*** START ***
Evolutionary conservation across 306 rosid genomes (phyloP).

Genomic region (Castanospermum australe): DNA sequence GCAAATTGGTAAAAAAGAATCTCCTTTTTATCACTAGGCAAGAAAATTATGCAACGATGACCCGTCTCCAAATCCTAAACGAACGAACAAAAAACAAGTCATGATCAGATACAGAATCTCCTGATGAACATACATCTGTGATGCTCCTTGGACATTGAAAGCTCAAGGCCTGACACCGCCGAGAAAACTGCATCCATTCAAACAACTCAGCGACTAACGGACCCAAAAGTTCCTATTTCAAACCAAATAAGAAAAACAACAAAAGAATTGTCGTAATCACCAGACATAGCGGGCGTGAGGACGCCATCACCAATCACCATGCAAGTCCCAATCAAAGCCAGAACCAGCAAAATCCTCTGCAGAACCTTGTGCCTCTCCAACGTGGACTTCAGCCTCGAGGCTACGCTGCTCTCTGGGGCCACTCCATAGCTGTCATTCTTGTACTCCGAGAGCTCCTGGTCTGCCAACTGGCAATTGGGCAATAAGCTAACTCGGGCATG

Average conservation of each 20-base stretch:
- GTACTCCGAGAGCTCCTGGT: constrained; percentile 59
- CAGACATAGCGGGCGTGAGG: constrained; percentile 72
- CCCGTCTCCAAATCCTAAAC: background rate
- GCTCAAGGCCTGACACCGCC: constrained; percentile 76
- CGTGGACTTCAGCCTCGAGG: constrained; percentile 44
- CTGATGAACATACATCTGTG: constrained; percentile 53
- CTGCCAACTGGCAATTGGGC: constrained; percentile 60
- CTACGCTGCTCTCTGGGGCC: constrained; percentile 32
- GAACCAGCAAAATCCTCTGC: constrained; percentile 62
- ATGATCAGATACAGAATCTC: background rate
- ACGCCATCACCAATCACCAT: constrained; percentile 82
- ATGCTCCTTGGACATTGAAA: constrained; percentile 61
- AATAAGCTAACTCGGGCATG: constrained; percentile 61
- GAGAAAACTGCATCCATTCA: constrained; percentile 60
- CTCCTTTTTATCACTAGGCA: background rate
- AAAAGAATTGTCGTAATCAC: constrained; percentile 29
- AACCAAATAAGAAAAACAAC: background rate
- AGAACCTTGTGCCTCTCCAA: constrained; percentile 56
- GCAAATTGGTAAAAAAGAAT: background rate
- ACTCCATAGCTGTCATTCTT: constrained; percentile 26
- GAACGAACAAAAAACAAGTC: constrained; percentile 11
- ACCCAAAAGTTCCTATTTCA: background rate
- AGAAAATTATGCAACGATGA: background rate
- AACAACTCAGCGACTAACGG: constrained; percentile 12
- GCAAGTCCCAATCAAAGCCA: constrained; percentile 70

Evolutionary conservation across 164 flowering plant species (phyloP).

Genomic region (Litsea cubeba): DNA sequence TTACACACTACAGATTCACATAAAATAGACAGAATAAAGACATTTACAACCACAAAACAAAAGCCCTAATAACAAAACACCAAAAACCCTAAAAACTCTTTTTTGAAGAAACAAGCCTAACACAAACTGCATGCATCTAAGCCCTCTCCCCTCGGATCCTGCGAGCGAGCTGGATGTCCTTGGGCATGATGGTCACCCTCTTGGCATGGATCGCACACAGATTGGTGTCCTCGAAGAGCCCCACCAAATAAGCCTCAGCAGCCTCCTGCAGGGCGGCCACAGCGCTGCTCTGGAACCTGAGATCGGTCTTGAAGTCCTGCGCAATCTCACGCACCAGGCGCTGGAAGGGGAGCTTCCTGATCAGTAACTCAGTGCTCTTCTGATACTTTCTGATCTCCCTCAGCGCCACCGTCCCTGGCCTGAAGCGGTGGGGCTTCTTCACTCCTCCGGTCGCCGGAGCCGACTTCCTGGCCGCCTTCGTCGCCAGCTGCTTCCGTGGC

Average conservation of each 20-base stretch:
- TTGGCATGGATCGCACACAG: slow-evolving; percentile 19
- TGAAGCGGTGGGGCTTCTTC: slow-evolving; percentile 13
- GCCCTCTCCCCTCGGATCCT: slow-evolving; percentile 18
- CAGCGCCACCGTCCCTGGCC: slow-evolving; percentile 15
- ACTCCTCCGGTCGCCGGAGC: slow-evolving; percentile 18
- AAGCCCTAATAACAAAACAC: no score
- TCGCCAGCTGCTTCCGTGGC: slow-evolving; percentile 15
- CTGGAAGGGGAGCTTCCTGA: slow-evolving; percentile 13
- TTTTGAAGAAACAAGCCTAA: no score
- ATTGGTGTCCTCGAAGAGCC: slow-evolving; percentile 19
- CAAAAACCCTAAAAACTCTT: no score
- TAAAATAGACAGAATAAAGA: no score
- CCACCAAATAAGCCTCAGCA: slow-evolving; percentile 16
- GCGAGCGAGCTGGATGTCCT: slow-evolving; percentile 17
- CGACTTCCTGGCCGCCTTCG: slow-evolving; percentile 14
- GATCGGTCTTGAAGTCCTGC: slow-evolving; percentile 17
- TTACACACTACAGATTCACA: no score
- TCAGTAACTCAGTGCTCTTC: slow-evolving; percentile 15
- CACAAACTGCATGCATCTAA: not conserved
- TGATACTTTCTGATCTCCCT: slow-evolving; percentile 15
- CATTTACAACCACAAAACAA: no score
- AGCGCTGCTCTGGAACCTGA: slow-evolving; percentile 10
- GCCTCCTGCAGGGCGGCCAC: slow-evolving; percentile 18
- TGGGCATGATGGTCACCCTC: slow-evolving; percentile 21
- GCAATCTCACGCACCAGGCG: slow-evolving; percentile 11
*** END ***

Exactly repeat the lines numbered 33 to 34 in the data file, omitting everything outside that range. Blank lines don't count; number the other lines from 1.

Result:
- TGAAGCGGTGGGGCTTCTTC: slow-evolving; percentile 13
- GCCCTCTCCCCTCGGATCCT: slow-evolving; percentile 18